Brian recently delivered a TEDx talk called “Holacracy: A Radical New Approach to Management.”
Teleocracy. Key Advocate: The Center for Teleocracy, personified by author and consultant Dean Tucker. Key Sourcebook: Using the Power of Purpose: How to Overcome Bureaucracy and Achieve Extraordinary Business Success, by Dean Tucker.
Mr. Tucker delivered an intriguing presentation at a conference I attended, and made me curious to learn more. The engineer and Boeing veteran (Project Apollo, the 747) is an articulate exponent of teleocratic principles. The term “teleos” is the Greek word for purpose. Teleocracy, therefore, is a management system based on a sense of clear purpose. Generations X and Y are not interested in remaining loyal to a company for years. They do not fear losing a job, and require a sustainable balance between work and life. At the same time, the complexity and cognitive content of work is rapidly increasing.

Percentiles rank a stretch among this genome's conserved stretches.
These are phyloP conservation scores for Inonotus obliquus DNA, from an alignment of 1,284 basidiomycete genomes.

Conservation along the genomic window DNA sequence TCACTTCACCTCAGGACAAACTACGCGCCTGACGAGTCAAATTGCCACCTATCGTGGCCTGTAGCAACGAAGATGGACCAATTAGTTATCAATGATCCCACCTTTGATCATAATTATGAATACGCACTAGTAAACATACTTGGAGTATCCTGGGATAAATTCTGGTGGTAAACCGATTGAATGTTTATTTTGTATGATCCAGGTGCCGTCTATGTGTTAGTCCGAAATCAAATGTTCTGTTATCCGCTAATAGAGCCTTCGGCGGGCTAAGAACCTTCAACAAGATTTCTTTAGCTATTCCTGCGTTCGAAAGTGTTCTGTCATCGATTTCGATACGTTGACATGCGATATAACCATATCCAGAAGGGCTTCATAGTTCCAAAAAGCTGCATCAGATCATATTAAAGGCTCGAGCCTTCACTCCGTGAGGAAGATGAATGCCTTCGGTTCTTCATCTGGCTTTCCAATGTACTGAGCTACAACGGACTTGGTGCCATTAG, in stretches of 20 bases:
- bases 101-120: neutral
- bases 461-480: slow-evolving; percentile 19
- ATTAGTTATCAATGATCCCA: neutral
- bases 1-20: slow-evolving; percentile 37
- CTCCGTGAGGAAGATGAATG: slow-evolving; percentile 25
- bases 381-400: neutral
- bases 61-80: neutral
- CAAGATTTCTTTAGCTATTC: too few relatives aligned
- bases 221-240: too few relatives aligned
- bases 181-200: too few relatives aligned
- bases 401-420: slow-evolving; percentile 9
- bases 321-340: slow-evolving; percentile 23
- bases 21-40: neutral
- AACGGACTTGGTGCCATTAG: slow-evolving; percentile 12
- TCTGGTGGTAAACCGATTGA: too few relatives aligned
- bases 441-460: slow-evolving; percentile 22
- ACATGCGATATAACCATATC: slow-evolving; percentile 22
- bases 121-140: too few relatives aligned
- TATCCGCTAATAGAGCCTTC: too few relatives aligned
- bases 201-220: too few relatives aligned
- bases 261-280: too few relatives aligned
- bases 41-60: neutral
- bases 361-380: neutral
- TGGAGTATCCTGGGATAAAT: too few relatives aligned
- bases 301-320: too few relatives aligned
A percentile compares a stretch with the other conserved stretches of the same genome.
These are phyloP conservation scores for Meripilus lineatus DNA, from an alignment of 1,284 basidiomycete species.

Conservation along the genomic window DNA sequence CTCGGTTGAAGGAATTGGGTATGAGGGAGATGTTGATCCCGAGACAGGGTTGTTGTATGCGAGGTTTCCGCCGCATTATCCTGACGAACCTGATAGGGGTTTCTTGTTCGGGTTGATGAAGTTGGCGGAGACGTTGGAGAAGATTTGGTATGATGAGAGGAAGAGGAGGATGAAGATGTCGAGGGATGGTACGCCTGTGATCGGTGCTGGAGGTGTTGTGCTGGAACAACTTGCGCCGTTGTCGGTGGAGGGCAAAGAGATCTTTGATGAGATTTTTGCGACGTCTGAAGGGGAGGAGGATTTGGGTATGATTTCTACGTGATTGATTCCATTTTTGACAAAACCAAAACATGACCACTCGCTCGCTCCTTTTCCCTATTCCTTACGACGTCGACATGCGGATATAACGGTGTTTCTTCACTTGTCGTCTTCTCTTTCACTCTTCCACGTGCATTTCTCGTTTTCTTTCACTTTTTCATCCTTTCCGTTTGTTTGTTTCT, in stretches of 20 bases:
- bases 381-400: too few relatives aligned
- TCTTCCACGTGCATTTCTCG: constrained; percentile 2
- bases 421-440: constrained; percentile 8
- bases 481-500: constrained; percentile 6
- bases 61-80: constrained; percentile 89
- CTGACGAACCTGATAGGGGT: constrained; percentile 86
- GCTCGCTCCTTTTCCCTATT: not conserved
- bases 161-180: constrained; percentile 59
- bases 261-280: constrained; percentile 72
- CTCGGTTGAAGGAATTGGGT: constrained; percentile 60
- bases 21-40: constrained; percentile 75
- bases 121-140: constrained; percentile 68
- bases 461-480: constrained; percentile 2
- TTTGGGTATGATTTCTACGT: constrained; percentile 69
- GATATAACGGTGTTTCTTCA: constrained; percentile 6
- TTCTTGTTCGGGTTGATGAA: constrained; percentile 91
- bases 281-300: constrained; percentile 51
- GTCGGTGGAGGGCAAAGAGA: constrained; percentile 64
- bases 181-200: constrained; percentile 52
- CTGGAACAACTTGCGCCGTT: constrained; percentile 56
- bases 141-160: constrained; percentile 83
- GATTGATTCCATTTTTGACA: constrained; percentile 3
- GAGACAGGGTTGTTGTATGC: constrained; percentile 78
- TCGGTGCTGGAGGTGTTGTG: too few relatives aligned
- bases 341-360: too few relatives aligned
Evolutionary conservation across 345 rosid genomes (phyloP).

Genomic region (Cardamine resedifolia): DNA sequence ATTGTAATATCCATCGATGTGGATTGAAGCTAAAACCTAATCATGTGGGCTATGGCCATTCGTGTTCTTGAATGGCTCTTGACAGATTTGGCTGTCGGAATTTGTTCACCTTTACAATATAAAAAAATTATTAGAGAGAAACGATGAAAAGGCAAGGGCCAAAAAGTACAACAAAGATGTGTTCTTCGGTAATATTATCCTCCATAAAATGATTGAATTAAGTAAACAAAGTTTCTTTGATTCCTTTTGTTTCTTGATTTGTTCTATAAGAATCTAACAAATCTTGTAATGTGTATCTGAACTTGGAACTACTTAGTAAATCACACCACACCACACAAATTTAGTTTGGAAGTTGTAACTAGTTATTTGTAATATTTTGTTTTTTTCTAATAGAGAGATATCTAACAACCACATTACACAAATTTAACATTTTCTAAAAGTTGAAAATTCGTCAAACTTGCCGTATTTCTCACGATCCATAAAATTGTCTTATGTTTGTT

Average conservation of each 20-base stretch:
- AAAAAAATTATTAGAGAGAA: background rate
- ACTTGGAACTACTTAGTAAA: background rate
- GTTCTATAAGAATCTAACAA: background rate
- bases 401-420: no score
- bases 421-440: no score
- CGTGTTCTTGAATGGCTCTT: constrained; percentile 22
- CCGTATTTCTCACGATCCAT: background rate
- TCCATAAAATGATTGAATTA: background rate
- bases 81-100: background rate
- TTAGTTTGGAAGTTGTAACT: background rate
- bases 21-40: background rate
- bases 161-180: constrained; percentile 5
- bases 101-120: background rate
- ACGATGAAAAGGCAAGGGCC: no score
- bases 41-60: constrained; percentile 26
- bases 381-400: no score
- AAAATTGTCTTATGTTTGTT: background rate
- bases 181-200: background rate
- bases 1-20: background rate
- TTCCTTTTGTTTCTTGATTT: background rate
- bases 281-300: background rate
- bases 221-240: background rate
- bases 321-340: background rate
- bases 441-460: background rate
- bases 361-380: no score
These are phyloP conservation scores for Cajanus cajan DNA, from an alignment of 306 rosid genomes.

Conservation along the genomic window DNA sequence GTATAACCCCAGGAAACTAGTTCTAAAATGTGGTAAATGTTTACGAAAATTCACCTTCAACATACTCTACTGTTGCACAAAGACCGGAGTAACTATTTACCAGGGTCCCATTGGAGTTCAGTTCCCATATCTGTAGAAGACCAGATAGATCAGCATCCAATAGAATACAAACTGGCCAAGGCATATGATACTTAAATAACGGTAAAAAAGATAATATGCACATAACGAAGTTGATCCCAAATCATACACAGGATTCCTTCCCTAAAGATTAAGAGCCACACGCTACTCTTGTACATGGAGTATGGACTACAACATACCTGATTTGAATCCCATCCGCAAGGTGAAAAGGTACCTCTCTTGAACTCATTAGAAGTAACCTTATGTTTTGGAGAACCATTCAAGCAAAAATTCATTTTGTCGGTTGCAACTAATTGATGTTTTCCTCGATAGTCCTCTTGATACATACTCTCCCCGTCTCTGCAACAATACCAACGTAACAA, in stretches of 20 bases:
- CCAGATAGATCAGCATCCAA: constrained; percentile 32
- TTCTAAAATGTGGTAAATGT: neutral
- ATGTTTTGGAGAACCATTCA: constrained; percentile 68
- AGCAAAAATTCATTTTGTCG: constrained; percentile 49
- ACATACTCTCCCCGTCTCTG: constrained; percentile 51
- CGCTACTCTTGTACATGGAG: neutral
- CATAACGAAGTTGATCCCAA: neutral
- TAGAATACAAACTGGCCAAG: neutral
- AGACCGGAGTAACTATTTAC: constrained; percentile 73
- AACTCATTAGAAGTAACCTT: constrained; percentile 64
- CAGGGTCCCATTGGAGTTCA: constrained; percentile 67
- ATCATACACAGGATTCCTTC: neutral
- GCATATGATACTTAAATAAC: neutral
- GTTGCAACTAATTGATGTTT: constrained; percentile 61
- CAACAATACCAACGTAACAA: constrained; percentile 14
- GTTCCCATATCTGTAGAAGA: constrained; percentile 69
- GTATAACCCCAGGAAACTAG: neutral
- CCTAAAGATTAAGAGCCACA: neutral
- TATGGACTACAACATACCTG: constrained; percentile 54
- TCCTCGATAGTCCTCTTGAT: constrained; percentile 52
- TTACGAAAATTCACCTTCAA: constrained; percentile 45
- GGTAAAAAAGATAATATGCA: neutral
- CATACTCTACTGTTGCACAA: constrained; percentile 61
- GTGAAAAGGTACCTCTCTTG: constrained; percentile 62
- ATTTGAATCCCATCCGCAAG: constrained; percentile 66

How to engage them? The only sustainable engagement strategy is to instill a sense of purpose. The purpose of a company is built on a bedrock foundation of meaning, instantiated in the form of three separate statements: a purpose statement, a values statement and a vision statement. The purpose statement articulates why the enterprise exists in the first place (what is its raison d’être?). The values statement describes how the people in the company are expected to treat all stakeholders, not just customers and suppliers. Finally, the vision statement describes a desired future state, something to which all employees can aspire.